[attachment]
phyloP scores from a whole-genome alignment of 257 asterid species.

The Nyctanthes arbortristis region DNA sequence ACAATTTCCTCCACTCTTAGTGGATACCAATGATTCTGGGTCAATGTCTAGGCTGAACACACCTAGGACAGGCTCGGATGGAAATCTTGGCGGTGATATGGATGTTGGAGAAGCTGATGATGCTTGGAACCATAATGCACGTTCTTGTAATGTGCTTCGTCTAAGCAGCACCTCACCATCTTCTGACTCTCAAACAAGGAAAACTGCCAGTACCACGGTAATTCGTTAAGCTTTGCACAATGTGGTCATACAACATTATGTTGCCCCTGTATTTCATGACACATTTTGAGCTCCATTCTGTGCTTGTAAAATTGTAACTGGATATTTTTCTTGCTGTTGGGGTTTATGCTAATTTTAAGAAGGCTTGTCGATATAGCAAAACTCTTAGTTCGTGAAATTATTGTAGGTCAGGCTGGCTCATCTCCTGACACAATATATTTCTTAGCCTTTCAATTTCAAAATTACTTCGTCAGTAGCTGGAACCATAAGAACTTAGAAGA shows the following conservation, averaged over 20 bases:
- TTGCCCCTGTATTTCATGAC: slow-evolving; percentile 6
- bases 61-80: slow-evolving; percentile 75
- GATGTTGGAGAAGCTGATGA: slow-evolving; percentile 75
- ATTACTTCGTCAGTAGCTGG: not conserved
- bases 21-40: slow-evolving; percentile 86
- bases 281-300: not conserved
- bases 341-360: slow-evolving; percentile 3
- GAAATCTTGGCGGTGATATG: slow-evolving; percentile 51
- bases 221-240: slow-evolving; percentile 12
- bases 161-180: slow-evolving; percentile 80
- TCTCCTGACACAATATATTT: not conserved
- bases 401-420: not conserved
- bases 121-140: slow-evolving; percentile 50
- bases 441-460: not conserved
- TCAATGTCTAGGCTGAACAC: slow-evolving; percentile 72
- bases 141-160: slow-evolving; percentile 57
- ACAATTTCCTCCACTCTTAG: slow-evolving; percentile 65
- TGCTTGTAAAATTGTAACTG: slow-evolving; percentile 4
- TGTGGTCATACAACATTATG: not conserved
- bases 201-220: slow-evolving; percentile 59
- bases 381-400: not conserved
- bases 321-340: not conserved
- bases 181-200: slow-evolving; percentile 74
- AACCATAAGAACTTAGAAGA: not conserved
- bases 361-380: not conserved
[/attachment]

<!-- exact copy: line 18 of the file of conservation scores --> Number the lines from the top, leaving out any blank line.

- bases 141-160: slow-evolving; percentile 57